Jan. 15 (Bloomberg) -- Wheat rose for a third day in Chicago, set for the longest winning streak since November, as cold weather in the U.S. added to concerns over global supply already cut by higher feed use. Soybeans dropped.
Temperatures in parts of the wheat belt in the U.S., the world’s largest exporter of the grain, will turn lower over the next week, especially in northern and eastern areas, DTN said in a forecast yesterday. The winter-wheat crop, dormant since November, was already in the worst shape since record-keeping began in 1985.
“The uncertainty in the prospects of the U.S. wheat crop may induce more volatility in the market, skewed slightly” to the bullish side, Joyce Liu, an analyst at Phillip Futures Pte in Singapore, said in a report today. “Weather concerns include the lack of snow-cover, leaving the wheat crop exposed.”
Wheat for delivery in March added 0.7 percent to $7.725 a bushel at 7:02 a.m. on the Chicago Board of Trade. The most-active contract advanced 19 percent last year. In Paris, milling wheat for the same delivery month rose 0.5 percent to 250.75 euros ($333.87) a metric ton on NYSE Liffe.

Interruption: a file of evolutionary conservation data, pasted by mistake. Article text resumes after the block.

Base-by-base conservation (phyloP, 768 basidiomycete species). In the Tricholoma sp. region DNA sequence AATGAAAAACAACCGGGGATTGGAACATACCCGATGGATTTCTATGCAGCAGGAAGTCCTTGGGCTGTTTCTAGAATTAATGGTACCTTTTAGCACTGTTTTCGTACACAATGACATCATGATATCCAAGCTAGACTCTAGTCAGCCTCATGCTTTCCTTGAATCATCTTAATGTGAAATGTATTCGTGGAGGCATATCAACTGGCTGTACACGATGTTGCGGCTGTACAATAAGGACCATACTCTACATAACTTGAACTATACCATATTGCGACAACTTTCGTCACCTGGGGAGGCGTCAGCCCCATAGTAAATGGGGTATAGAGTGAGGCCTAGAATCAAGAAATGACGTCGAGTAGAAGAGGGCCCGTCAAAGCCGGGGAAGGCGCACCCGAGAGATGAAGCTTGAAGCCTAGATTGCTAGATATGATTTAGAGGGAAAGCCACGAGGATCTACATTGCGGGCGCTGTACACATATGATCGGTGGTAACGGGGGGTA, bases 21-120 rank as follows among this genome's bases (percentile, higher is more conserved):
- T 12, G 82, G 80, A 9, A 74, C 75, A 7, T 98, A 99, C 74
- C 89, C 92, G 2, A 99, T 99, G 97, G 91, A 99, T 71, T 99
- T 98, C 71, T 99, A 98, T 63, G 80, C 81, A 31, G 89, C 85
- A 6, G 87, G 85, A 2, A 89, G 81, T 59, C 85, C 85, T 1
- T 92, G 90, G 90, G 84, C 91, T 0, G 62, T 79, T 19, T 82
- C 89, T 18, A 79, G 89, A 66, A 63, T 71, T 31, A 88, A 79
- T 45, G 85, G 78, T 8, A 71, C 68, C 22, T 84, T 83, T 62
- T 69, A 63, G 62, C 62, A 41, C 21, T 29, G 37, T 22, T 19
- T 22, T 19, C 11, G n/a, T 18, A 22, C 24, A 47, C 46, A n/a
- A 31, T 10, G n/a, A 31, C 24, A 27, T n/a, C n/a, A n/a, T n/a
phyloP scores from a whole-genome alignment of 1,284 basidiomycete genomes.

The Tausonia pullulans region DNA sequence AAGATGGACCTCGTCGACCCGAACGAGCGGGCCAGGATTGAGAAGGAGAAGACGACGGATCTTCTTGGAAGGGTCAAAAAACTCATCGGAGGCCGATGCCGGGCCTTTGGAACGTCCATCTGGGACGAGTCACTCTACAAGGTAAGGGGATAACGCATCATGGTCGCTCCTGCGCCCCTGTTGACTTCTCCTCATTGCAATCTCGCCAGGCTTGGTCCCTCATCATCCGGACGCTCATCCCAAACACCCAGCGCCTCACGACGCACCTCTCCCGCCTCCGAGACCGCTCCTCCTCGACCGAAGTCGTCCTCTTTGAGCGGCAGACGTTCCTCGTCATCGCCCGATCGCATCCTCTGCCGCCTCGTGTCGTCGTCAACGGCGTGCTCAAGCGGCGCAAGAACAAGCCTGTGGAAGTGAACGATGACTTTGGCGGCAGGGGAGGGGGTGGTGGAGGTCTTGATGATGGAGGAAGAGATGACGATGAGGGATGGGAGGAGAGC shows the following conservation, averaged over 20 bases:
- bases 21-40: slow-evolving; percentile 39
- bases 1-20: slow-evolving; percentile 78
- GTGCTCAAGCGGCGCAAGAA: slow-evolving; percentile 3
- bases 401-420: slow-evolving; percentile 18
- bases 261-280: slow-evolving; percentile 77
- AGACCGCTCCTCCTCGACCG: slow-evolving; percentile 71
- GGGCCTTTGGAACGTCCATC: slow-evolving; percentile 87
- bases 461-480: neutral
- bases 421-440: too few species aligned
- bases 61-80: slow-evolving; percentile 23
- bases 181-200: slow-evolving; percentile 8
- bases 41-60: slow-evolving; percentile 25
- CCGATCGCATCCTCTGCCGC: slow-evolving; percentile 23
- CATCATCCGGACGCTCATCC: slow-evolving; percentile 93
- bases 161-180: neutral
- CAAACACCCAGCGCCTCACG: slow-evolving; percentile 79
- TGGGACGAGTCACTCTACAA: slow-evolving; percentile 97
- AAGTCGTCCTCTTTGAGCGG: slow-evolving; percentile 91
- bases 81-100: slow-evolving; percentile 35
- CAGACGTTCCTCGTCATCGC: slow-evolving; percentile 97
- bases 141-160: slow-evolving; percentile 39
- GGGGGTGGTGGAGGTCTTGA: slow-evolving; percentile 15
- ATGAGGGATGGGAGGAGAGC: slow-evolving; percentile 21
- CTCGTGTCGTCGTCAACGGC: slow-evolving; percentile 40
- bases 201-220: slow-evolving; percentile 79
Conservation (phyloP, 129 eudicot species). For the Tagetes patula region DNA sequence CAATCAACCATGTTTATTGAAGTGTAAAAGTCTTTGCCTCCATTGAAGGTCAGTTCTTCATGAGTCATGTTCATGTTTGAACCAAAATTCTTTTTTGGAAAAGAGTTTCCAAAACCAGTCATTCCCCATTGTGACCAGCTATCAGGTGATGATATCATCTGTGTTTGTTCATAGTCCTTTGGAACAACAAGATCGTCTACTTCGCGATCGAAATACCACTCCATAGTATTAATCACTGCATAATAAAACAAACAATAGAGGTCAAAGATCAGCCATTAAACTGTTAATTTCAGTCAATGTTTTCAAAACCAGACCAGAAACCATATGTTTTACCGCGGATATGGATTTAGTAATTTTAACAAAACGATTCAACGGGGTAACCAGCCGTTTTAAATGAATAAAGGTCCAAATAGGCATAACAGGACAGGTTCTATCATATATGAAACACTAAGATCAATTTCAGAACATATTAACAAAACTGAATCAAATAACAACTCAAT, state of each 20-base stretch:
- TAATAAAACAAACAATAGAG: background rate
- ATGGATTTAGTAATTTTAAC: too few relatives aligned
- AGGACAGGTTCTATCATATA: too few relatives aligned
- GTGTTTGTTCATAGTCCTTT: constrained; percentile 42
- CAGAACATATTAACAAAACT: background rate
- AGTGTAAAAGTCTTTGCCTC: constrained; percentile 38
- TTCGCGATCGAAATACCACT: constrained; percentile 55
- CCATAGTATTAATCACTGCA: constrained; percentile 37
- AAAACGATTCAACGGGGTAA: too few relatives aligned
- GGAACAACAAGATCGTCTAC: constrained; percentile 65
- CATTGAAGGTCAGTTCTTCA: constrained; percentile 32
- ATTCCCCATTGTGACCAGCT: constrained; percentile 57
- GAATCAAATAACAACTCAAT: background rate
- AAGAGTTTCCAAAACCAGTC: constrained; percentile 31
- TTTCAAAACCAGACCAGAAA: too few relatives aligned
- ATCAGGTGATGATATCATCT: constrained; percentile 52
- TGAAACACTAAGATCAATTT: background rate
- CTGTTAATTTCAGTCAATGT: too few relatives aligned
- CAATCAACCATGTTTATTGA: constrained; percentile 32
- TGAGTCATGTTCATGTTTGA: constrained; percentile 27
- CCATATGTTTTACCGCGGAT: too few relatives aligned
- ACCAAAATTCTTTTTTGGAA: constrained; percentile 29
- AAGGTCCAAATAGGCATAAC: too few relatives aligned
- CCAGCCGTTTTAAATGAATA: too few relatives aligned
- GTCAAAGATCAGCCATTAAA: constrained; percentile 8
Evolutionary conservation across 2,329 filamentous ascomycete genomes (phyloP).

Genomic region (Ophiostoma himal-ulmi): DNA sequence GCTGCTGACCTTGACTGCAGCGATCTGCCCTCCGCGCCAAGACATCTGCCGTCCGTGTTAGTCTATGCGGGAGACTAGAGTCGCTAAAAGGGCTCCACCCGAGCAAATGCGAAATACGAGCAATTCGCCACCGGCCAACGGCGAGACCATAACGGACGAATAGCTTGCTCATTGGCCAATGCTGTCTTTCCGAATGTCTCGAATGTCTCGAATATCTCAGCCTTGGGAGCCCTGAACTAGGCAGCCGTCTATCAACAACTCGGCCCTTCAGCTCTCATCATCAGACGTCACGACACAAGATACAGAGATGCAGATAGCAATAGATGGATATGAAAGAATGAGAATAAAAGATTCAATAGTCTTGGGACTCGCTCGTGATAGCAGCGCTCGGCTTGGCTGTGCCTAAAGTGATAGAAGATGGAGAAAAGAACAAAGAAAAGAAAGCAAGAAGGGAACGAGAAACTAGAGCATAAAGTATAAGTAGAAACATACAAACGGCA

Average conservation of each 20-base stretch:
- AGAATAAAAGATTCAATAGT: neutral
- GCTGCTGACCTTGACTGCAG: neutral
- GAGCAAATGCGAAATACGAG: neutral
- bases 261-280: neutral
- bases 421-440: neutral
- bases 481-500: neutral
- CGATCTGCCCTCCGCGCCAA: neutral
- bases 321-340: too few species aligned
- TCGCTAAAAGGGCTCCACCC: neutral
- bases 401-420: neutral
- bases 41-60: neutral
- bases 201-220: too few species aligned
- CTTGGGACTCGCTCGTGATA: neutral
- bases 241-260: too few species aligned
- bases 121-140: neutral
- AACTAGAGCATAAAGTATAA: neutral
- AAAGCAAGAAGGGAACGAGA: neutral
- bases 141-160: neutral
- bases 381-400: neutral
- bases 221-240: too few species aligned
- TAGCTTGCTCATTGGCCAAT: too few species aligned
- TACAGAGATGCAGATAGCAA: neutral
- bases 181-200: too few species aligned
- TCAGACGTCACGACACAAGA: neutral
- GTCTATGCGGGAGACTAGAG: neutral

Global inventories will drop 9.8 percent to a four-year low of 176.6 million tons before the 2013 Northern Hemisphere harvest, below the 176.95 million tons forecast in December, the U.S. Department of Agriculture said Jan. 11. Winter-wheat growing areas in the U.S. Great Plains from Texas to North Dakota are experiencing drought conditions, the U.S. Drought Monitor shows.
Corn for delivery in March rose 0.3 percent to $7.26 a bushel in Chicago, heading for a seventh straight gain. Soybeans for delivery in the same month advanced 0.9 percent to $14.3025 a bushel after climbing the most since July yesterday.
Topsoil moisture conditions may decline in Argentina and parts of southern Brazil, Commodity Weather Group said today in an e-mailed report. Central Argentina may have some scattered showers by Jan. 17 and another weak storm system may arrive late next week. At least a quarter of Argentina’s corn and soybean areas may have “minor stress” and more rain will be needed in early February, according to the report.
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